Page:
Tuesday’s Tips — Composting

Let’s talk about the single most important element in gardening — soil. As you know, we’re strong proponents of using organic gardening methods and our guiding principle is this: feed the soil so the soil can feed the plants.

Feeding the soil rather than the plants is a critical distinction. Feeding plants with synthetic fertilizers is a quick fix, but it’s essentially fast food for your plants. If you want strong, beautiful plants that are healthy enough to fend off pests (so you don’t have to use pesticides), you’ll need to provide a nourishing environment.

Today’s tips are about compost which is hands down the best way to create beautiful, fertile soil. Compost helps sandy soils retain moisture and it loosens up clay soils. The bonus is that you’ll do good things for the environment by keeping loads of kitchen and garden waste out of the landfill. Here’s how to get started.

Tip #1 — Create your compost bin.

There are lots of detailed, sometimes complicated directions for composting usually having to do with creating hot compost. That’s great if you’re really dedicated, but if you’re a lazy gardener like me, you can do this very simply. Set four posts into the ground in a 3′ x 3′ square and string some 3′ high chicken wire around it and, presto, you have a compost bin.

Put your bin out of the way, but close enough to your house that you’ll use it. If it’s in the back 40 there’s probably not enough motivation in the world to get you to trek out there in the rain to empty your kitchen compost bucket (Gardener’s Supply has lots of choices). The bin does not need to be in the sun, partial shade is best. If you’re lucky enough to get a “hot” compost pile, the heat will be generated by decomposing waste. This method, called  “cold” composting will take a little longer to transform waste into “black gold”, the highly nutritious product of decomposition, but you’ll get there pretty painlessly.

You’ll need 50% greens (grass clippings, green leaves, yard trimmings, fruit and vegetable scraps and manures from herbivores — horses, cows, chickens and rabbits) and 50% browns (dried chopped up woody material, dried leaves, dried grass, straw, shredded newspaper, and sawdust) to get your compost cooking. Add them in alternating 4″ layers. Keep adding to it as you accumulate garden or kitchen waste. Turn the pile every few days and keep the whole mess damp (like a wrung out sponge).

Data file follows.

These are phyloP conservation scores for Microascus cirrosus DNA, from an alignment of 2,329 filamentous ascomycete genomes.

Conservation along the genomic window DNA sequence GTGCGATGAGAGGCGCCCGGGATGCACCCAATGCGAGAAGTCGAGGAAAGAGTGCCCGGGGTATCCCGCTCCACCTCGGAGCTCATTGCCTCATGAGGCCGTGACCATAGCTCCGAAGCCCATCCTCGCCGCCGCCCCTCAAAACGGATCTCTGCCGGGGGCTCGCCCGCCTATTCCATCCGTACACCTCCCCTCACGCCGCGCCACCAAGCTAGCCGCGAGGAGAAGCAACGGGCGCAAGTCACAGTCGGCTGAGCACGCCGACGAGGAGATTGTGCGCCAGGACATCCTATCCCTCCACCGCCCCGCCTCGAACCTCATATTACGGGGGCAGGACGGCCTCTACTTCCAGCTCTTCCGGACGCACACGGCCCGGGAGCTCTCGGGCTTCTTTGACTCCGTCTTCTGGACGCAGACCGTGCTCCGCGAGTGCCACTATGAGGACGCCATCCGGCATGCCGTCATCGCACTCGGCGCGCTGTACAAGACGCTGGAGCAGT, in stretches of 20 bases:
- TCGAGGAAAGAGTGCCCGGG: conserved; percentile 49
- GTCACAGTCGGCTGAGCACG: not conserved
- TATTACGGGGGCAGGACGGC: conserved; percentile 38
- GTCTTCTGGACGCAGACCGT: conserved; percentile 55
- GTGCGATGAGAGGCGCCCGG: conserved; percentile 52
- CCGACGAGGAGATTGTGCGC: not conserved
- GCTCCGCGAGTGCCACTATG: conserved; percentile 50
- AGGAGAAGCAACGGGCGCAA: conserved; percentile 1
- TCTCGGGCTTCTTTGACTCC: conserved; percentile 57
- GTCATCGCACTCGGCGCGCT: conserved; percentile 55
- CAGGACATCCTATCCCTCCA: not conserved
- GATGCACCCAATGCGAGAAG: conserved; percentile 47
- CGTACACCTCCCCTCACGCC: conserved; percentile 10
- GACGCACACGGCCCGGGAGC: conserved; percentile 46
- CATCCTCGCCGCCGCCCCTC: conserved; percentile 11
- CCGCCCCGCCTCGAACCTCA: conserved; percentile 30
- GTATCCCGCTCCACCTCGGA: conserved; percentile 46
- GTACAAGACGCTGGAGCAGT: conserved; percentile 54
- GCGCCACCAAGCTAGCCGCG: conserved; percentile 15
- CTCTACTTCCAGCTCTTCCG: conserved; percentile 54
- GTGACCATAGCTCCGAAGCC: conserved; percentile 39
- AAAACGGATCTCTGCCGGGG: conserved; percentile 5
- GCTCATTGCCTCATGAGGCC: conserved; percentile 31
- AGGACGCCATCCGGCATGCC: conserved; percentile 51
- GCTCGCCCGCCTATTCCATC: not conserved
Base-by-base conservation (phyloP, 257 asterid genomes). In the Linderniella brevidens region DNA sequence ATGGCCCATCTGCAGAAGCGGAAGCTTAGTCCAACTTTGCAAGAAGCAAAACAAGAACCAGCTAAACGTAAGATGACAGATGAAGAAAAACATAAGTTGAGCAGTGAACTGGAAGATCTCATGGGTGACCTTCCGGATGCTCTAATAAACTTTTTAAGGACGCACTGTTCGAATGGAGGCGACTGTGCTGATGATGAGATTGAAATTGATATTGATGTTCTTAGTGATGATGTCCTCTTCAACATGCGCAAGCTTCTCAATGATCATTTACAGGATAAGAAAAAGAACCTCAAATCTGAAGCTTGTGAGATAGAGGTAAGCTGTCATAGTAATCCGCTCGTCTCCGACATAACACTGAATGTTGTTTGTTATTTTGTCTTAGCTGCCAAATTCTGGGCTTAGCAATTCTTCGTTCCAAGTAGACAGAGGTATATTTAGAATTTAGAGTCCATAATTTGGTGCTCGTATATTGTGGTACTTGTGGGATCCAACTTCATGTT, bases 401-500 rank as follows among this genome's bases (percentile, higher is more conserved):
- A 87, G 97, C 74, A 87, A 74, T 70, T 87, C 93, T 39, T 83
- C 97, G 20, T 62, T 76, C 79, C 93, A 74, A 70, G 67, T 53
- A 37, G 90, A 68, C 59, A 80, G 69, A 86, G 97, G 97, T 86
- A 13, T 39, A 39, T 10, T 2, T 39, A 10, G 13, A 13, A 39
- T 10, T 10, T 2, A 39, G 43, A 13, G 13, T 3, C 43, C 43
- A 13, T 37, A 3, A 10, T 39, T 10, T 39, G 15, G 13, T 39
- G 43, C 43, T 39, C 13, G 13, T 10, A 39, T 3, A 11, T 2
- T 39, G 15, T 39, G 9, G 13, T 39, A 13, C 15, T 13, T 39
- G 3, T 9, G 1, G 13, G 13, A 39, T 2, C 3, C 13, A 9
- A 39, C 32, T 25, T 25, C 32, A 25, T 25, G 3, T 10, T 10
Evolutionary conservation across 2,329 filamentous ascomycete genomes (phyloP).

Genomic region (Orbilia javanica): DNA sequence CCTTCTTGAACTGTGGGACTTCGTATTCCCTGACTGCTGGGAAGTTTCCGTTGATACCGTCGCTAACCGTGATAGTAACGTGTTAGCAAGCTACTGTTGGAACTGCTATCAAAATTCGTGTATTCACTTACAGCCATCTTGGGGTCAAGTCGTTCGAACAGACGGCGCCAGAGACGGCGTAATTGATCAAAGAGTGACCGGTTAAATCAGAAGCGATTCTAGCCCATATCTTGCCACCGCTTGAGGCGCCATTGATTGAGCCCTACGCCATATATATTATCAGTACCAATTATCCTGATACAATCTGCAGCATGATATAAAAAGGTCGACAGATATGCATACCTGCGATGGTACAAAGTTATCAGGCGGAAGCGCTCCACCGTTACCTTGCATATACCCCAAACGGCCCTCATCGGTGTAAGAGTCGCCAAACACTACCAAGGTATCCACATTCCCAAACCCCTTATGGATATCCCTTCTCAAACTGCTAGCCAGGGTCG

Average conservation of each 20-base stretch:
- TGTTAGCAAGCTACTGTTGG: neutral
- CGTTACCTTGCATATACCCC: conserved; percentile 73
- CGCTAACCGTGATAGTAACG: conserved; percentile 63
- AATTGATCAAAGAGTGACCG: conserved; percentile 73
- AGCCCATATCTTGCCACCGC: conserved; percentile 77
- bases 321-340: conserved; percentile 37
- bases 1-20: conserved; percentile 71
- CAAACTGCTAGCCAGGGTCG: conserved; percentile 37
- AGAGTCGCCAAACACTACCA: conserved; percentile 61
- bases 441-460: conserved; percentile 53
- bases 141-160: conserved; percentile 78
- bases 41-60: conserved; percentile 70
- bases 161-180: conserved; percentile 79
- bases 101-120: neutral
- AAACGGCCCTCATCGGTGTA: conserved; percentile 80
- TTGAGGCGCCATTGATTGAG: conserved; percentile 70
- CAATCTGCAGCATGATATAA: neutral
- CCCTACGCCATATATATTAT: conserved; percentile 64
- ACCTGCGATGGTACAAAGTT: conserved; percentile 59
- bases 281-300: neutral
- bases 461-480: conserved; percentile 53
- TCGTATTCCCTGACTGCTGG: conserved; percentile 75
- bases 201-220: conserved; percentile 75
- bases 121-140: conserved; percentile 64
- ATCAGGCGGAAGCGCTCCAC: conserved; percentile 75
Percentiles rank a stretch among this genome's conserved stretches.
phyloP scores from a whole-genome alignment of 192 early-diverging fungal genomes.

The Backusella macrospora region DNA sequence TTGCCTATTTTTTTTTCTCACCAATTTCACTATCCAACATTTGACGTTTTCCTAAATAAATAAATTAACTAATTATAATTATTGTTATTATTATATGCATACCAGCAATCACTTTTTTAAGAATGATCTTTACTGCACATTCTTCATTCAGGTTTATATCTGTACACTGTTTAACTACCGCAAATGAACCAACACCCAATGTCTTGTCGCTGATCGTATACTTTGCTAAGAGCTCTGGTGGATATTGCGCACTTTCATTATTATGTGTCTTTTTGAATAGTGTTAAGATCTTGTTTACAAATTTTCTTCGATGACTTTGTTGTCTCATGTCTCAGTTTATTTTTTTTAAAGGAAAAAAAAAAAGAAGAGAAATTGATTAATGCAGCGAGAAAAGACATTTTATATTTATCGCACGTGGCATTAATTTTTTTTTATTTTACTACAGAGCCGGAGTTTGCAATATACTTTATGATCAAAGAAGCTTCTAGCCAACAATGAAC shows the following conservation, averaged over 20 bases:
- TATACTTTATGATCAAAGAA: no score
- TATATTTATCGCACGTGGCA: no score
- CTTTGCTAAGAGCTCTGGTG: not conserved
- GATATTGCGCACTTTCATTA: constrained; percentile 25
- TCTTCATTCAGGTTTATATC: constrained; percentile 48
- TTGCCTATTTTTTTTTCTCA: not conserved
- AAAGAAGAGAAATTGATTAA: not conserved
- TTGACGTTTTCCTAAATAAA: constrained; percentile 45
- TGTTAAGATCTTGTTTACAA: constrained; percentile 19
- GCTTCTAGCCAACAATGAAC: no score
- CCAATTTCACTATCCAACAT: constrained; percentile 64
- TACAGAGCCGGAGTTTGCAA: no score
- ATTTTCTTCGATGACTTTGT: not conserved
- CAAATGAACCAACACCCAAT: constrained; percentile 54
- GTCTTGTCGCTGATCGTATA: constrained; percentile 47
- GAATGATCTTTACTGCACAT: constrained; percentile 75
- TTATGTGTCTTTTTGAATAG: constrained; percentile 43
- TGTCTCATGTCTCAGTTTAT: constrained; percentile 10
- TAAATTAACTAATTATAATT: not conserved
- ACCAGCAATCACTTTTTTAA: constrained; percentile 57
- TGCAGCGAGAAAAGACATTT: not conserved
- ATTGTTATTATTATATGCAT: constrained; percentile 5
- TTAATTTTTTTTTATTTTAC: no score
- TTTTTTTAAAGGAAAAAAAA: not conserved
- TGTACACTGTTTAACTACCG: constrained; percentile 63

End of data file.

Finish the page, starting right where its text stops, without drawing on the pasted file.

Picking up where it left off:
There are things you should never put in your compost such as: manure from meat-eating animals, meat, bones, fats, dairy products, ashes, treated wood products (or sawdust from them), infected plant material, weeds seeds, and invasive plants that spread by runners like nut sedge or Bermuda grass.

Your compost is ready when it is dark, brown and crumbly like this:

Once you have compost, dig it into new beds or spread it out on your existing beds. It’ll filter down into the ground, feeding your plants and improving your soil.

Tip #2 — Put coffee grounds in your compost.

Coffee grounds make a great addition to your compost pile. Of course you should throw your own in there, along with tea bags, but did you know you can get loads of free grounds at your local Starbucks? Starbucks bags their used grounds for gardeners. Sometimes they have the bags in a basket near the door, but in other stores you’ll have to ask. Coffee grounds count as a “brown”.

Tip #3 — Add an activator.

Most compost activators don’t do much and they’re expensive, but some say that adding alfalfa meal will do wonders for your compost. MB uses it in her rose and iris tea so we know it’s great stuff. It adds nitrogen and protein to the pile and supposedly helps to accelerate decomposition. At the very least you’ll be adding something that plants love. We’re going to give it a try. Look for it at your local farm supply or garden center. You can order it online too.

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